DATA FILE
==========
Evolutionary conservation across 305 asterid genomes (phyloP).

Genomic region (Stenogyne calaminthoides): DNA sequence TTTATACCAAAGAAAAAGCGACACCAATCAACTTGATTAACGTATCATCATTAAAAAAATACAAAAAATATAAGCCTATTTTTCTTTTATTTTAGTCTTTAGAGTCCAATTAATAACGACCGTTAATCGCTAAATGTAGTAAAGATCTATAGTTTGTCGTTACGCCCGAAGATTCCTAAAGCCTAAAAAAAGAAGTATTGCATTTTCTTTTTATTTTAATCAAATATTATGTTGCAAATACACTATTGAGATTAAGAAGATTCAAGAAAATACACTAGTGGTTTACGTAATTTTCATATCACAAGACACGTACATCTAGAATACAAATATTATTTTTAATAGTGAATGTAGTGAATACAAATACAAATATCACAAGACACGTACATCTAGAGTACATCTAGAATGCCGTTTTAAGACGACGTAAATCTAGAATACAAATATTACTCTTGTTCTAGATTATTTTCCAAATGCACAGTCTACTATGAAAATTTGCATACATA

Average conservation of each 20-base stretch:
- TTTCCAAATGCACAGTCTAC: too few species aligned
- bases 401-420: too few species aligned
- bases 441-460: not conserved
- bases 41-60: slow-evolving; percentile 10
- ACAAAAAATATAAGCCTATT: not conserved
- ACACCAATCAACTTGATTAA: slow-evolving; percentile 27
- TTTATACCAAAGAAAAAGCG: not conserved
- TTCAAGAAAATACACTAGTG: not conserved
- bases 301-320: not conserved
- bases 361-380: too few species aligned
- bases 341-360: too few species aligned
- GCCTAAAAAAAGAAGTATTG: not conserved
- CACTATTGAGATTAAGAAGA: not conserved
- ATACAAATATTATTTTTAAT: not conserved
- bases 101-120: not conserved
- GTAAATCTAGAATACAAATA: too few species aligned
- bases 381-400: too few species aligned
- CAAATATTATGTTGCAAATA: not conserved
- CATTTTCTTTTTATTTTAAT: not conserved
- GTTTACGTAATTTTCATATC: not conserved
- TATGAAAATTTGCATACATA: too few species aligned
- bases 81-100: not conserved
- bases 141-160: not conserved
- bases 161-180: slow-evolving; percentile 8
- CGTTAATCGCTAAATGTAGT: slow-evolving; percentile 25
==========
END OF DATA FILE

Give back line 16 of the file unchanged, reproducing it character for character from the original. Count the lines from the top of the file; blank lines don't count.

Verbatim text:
- CACTATTGAGATTAAGAAGA: not conserved